- Barbed wire fences will be very similar to the woven wire but instead of one strand of wire, it will have up to five strands of 12-gauge wire. The strands depend on how many animals you have per acre. There will be two types of barbed wire fences: standard and suspension. Standard fences will usually have posts spread about 10 feet apart with three to five strands, while a suspension barbed wire fence will have up to six strands of barbed wire. Each strand will be stretched so no more than three inches sag between the posts. These wires will be held together by posts spaced 10 to 12 feet apart if using a fiberglass post or about 50 feet apart if using a line post. Another difference with the suspension barbed wire is that it will sway in the wind, preventing animals from coming nearing it.
- High-tensile wire fencing can either be electric or non-electric. This fence will have eight strands of high-tensile wire on 4-inch in diameter wood posts which are spaced 20 or 30 feet apart. If it’s electrified, it will use five strands of wire and three will be charged and the other two will be grounded. Each post will be eight inches in diameter and will be spaced 25 feet apart. Electrified fencing can be charged using a regular outlet or a solar energizer.
- Mesh wire fences will be stronger than most options and are designed to confine small crop areas or feed lots. They will have small openings and no exposed sharp wires to cut an animal.
What are the extra costs?
- Annual maintenance costs need to be factored in such as replacing worn out wires or replacing an electric/solar energizer.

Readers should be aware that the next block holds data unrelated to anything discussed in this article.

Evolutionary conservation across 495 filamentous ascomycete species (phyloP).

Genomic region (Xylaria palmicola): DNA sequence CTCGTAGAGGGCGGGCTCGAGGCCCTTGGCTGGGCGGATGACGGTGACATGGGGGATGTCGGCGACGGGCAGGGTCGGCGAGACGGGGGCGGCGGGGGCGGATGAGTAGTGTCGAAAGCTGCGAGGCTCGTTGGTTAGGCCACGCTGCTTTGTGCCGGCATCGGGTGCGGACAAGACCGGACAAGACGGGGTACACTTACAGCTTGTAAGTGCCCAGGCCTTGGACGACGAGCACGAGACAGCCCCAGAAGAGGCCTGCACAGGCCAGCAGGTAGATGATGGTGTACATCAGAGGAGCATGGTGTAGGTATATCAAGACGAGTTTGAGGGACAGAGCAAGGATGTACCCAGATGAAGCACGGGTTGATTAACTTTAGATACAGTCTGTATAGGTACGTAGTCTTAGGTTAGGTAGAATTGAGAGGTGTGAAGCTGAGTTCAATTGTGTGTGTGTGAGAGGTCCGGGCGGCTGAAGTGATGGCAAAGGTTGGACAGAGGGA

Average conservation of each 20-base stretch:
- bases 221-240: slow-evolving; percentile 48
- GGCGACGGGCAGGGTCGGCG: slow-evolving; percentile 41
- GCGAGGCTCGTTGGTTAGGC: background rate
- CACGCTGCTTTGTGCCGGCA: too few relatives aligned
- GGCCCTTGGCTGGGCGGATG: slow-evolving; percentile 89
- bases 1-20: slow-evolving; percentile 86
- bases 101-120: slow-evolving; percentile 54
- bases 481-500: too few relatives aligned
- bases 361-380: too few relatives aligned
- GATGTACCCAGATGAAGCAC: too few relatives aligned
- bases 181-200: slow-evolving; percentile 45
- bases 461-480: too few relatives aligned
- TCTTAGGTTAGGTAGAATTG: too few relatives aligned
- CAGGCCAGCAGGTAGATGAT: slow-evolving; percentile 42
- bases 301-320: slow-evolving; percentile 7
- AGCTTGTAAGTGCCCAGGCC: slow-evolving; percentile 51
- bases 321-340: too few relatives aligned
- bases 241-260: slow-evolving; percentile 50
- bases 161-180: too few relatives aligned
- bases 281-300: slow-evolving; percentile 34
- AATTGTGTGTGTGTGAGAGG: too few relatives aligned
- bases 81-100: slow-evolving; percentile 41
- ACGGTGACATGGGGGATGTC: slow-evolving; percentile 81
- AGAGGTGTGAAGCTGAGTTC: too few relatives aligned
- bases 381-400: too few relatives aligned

- Oftentimes, adding a gate won’t be included in the fencing costs.
- Wood fences may have to be painted or stained after install.
Tips to know
- Fencing will be on your personal preferences, but as a rule of thumb, most fencing is adequate enough to contain sheep, while a high-tensile electrified fence will be ideal for sheep. For hogs, it’s recommended you use woven wire.
- Every state and city will have its own laws when it comes to any sort of fencing. These rules can include how far the fence posts need to be apart and/or how wide the boards can be. Check with your local codes to see what’s legal.
- Woven wire fencing is ideal for those who want to keep pests and predators off their land.
- Posts should be as deep as the height of the top wire.
- Beefmagazine.com says you should watch the post spacing. Many farmers tend to use too many posts, and depending on the fencing you use, an electric fence should have a post every 80 feet or a post for every rod length, which is 16.5 feet.
- If using an energizer, make sure it’s powerful enough. Experts recommend at least one joule of output per mile, regardless of how many wire strands you have. Also, pay close attention to the grounding since this makes up 99 percent of the fence. If the ground rod is too close together, they may interact with each other, acting as one.
- To prevent shortages, consider plastic or composite posts instead of steel.
- Tractor Supply Plus says five strands of wire is recommended if you’re installed a barbed wire fence.
- A good fence should last 25 to 50 years.
How can I save money?
- Talk with at least three to five fencing companies to see what they charge and what they can do for your land. HomeAdvisor.com can do the dirty work for you and send quotes directly to your e-mail. Most companies will be more than happy to come to your property for a free consultation. Some may even be able to give you a ballpark over the phone by looking at satellite images of your home.